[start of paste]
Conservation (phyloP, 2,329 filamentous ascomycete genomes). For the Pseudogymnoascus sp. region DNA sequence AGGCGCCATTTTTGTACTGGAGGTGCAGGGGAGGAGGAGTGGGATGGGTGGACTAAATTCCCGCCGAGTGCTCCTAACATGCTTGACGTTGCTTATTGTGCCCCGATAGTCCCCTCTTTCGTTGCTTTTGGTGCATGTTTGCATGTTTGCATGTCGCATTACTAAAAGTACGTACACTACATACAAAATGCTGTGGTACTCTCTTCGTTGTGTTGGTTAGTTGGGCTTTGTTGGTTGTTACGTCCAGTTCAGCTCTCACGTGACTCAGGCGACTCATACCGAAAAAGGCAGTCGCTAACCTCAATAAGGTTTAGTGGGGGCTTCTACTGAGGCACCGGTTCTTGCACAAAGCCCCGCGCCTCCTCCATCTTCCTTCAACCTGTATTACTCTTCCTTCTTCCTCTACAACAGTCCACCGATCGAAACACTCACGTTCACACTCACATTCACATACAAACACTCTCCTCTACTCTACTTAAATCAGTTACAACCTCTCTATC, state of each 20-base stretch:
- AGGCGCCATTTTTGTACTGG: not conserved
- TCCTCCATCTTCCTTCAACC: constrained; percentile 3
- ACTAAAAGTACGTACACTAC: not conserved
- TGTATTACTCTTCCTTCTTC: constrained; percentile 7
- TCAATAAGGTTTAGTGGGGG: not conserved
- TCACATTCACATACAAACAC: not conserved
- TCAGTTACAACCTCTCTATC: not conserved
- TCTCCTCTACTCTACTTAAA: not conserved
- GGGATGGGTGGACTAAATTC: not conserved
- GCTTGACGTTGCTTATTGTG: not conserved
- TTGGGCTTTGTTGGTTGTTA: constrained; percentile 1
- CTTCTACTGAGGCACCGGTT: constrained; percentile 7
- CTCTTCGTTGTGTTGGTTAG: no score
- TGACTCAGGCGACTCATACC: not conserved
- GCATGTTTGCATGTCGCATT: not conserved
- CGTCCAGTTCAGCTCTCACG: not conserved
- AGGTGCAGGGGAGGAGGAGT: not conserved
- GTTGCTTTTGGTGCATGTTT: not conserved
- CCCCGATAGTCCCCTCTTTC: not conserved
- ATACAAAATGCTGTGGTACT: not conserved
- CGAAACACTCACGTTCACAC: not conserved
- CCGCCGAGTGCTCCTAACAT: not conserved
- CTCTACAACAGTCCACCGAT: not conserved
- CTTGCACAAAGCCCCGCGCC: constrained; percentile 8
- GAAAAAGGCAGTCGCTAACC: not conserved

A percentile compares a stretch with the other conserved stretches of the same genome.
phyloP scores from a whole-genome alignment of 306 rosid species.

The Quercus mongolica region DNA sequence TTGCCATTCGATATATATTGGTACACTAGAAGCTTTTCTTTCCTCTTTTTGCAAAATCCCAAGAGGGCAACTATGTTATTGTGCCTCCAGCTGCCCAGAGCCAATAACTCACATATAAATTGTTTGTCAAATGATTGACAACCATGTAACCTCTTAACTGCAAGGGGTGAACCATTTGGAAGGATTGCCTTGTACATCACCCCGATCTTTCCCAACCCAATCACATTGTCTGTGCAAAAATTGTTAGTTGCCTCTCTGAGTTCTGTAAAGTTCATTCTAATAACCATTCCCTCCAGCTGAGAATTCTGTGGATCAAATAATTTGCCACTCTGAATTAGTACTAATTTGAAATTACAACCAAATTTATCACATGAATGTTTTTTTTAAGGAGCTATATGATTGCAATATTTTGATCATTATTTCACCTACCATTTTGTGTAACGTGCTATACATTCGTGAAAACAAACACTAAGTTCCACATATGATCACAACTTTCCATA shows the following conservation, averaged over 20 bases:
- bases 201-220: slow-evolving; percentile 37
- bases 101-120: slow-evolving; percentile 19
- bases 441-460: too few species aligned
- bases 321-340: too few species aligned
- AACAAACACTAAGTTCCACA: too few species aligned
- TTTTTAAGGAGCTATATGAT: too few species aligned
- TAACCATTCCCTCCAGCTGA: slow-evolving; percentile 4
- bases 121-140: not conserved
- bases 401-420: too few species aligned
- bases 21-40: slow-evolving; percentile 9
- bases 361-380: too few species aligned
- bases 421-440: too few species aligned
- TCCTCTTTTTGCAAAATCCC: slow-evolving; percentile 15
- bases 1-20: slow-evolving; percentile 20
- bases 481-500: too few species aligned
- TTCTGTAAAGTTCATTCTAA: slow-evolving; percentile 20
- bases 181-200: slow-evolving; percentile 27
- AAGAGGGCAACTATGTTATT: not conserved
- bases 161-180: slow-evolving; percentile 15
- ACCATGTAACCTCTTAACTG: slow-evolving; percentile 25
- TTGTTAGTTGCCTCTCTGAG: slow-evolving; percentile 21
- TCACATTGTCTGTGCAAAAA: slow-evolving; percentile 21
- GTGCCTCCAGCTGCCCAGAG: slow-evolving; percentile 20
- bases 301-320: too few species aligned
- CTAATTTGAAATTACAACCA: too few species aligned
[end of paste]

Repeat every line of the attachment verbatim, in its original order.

Conservation (phyloP, 2,329 filamentous ascomycete genomes). For the Pseudogymnoascus sp. region DNA sequence AGGCGCCATTTTTGTACTGGAGGTGCAGGGGAGGAGGAGTGGGATGGGTGGACTAAATTCCCGCCGAGTGCTCCTAACATGCTTGACGTTGCTTATTGTGCCCCGATAGTCCCCTCTTTCGTTGCTTTTGGTGCATGTTTGCATGTTTGCATGTCGCATTACTAAAAGTACGTACACTACATACAAAATGCTGTGGTACTCTCTTCGTTGTGTTGGTTAGTTGGGCTTTGTTGGTTGTTACGTCCAGTTCAGCTCTCACGTGACTCAGGCGACTCATACCGAAAAAGGCAGTCGCTAACCTCAATAAGGTTTAGTGGGGGCTTCTACTGAGGCACCGGTTCTTGCACAAAGCCCCGCGCCTCCTCCATCTTCCTTCAACCTGTATTACTCTTCCTTCTTCCTCTACAACAGTCCACCGATCGAAACACTCACGTTCACACTCACATTCACATACAAACACTCTCCTCTACTCTACTTAAATCAGTTACAACCTCTCTATC, state of each 20-base stretch:
- AGGCGCCATTTTTGTACTGG: not conserved
- TCCTCCATCTTCCTTCAACC: constrained; percentile 3
- ACTAAAAGTACGTACACTAC: not conserved
- TGTATTACTCTTCCTTCTTC: constrained; percentile 7
- TCAATAAGGTTTAGTGGGGG: not conserved
- TCACATTCACATACAAACAC: not conserved
- TCAGTTACAACCTCTCTATC: not conserved
- TCTCCTCTACTCTACTTAAA: not conserved
- GGGATGGGTGGACTAAATTC: not conserved
- GCTTGACGTTGCTTATTGTG: not conserved
- TTGGGCTTTGTTGGTTGTTA: constrained; percentile 1
- CTTCTACTGAGGCACCGGTT: constrained; percentile 7
- CTCTTCGTTGTGTTGGTTAG: no score
- TGACTCAGGCGACTCATACC: not conserved
- GCATGTTTGCATGTCGCATT: not conserved
- CGTCCAGTTCAGCTCTCACG: not conserved
- AGGTGCAGGGGAGGAGGAGT: not conserved
- GTTGCTTTTGGTGCATGTTT: not conserved
- CCCCGATAGTCCCCTCTTTC: not conserved
- ATACAAAATGCTGTGGTACT: not conserved
- CGAAACACTCACGTTCACAC: not conserved
- CCGCCGAGTGCTCCTAACAT: not conserved
- CTCTACAACAGTCCACCGAT: not conserved
- CTTGCACAAAGCCCCGCGCC: constrained; percentile 8
- GAAAAAGGCAGTCGCTAACC: not conserved

A percentile compares a stretch with the other conserved stretches of the same genome.
phyloP scores from a whole-genome alignment of 306 rosid species.

The Quercus mongolica region DNA sequence TTGCCATTCGATATATATTGGTACACTAGAAGCTTTTCTTTCCTCTTTTTGCAAAATCCCAAGAGGGCAACTATGTTATTGTGCCTCCAGCTGCCCAGAGCCAATAACTCACATATAAATTGTTTGTCAAATGATTGACAACCATGTAACCTCTTAACTGCAAGGGGTGAACCATTTGGAAGGATTGCCTTGTACATCACCCCGATCTTTCCCAACCCAATCACATTGTCTGTGCAAAAATTGTTAGTTGCCTCTCTGAGTTCTGTAAAGTTCATTCTAATAACCATTCCCTCCAGCTGAGAATTCTGTGGATCAAATAATTTGCCACTCTGAATTAGTACTAATTTGAAATTACAACCAAATTTATCACATGAATGTTTTTTTTAAGGAGCTATATGATTGCAATATTTTGATCATTATTTCACCTACCATTTTGTGTAACGTGCTATACATTCGTGAAAACAAACACTAAGTTCCACATATGATCACAACTTTCCATA shows the following conservation, averaged over 20 bases:
- bases 201-220: slow-evolving; percentile 37
- bases 101-120: slow-evolving; percentile 19
- bases 441-460: too few species aligned
- bases 321-340: too few species aligned
- AACAAACACTAAGTTCCACA: too few species aligned
- TTTTTAAGGAGCTATATGAT: too few species aligned
- TAACCATTCCCTCCAGCTGA: slow-evolving; percentile 4
- bases 121-140: not conserved
- bases 401-420: too few species aligned
- bases 21-40: slow-evolving; percentile 9
- bases 361-380: too few species aligned
- bases 421-440: too few species aligned
- TCCTCTTTTTGCAAAATCCC: slow-evolving; percentile 15
- bases 1-20: slow-evolving; percentile 20
- bases 481-500: too few species aligned
- TTCTGTAAAGTTCATTCTAA: slow-evolving; percentile 20
- bases 181-200: slow-evolving; percentile 27
- AAGAGGGCAACTATGTTATT: not conserved
- bases 161-180: slow-evolving; percentile 15
- ACCATGTAACCTCTTAACTG: slow-evolving; percentile 25
- TTGTTAGTTGCCTCTCTGAG: slow-evolving; percentile 21
- TCACATTGTCTGTGCAAAAA: slow-evolving; percentile 21
- GTGCCTCCAGCTGCCCAGAG: slow-evolving; percentile 20
- bases 301-320: too few species aligned
- CTAATTTGAAATTACAACCA: too few species aligned